DAltPct: 1919  16.8 58.0  8.4  8.4  0.0  0.0  8.4  0.0  0.0  0.0  0.0
DAltPct: 1929  15.3 59.3  8.5  8.5  0.0  0.0  8.5  0.0  0.0  0.0  0.0
DAltPct: 1939   8.1 56.9 18.7  8.1  0.0  0.0  8.1  0.0  0.0  0.0  0.0
DAltPct: 1949  15.9 37.9 24.7 15.9  0.0  0.0  5.5  0.0  0.0  0.0  0.0
DAltPct: 1959  17.0 30.9 24.2 17.0  6.4  0.0  3.8  0.8  0.0  0.0  0.0
DAltPct: 1969  22.9 20.9 22.9 22.1  4.8  0.0  2.5  4.0  0.0  0.0  0.0
DAltPct: 1979  28.0 23.8 18.5 17.7  4.1  0.0  2.0  5.9  0.0  0.0  0.0
DAltPct: 1989  24.2 25.5 23.9 21.3  1.3  0.0  2.6  1.3  0.0  0.0  0.0
DAltPct: 1999  27.9 13.1 21.8 16.6  7.9  0.0  4.8  7.9  0.0  0.0  0.0
DAltPct: 2009  18.8 13.0 22.1 19.5  7.1  0.0  6.5 13.0  0.0  0.0  0.0
 
For COUNTRY CODE: 304
[chiefio@tubularbells Alts]$ 

Of interest in the detail is this: In 2009, even that was not good enough…

ALT pct: 2009  15.4 15.4 23.1 23.1  0.0  0.0  7.7 15.4  0.0  0.0  0.0

Those 200-300 m sites just had to go… Now 30.8% of Chile is below 50 m and another 46.2% is between 50 m and 200 m. That is, 77% of the country is below 200 m in elevation. Last time I looked, there was this large spine of the Andes in Chile. Guess someone thought it would be better ‘spineless’…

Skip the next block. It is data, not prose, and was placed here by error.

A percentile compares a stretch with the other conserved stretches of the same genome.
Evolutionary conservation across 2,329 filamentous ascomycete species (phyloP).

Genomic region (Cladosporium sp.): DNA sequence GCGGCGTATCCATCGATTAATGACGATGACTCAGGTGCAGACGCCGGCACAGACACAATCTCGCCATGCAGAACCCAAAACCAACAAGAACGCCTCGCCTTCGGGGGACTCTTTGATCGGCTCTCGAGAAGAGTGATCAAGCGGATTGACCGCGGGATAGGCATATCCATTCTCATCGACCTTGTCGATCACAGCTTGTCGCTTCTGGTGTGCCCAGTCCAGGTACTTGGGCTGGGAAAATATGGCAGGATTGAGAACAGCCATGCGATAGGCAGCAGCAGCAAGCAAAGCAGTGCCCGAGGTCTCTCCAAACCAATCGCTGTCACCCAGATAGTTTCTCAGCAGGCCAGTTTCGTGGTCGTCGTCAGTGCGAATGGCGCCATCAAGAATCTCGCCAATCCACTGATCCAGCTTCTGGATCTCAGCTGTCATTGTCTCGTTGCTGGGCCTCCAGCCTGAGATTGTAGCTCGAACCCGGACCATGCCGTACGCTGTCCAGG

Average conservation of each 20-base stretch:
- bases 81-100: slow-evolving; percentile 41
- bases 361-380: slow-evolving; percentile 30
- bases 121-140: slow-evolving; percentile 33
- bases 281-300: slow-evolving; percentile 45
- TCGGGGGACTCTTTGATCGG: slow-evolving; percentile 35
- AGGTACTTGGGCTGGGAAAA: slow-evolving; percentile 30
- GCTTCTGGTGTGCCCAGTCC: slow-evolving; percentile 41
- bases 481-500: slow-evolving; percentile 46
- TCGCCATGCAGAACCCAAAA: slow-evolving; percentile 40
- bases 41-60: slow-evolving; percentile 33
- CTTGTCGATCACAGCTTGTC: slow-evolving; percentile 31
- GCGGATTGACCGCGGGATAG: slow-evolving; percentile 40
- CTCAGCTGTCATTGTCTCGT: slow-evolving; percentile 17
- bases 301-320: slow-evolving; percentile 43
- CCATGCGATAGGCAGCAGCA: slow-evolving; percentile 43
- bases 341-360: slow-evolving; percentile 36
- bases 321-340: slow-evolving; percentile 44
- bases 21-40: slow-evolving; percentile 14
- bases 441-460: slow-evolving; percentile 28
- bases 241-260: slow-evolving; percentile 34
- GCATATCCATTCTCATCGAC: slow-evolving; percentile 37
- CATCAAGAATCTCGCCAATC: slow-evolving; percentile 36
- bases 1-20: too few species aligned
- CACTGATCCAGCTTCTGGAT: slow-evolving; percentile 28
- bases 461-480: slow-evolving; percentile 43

Look at ./Lats/Therm.by.lat304.Dec.LAT (Y/N)? y
 
       Year SP -65   -60   -55   -50   -45   -40   -35   -30   -25   -NP
DecPct: 1869   0.0   0.0   0.0   0.0   0.0   0.0   0.0 100.0   0.0   0.0 
DecPct: 1879   0.0   0.0   0.0   0.0   0.0   0.0   0.0 100.0   0.0   0.0 
DecPct: 1889   0.0   0.0   0.0  16.7   0.0   0.0   0.0  83.3   0.0   0.0 
DecPct: 1899   0.0   0.0   0.0  47.6   0.0   0.0   4.8  47.6   0.0   0.0 
DecPct: 1909   0.0   0.0   0.0  27.7   0.0   0.0   9.9  33.7   8.9  19.8 
DecPct: 1919   0.0   0.0   0.0  25.2   0.0   8.4   8.4  32.8   8.4  16.8 
DecPct: 1929   0.0   0.0   0.0  25.4   0.0   8.5   8.5  33.9   8.5  15.3 
DecPct: 1939   0.0   0.0   0.0  20.3   0.0   8.1   8.1  32.5   8.1  22.8 
DecPct: 1949   0.0   0.0   0.0  15.4   0.0   5.5  15.4  22.5  28.6  12.6 
DecPct: 1959   0.0   0.0   0.0   7.9   3.4   3.8  17.0  27.9  23.0  17.0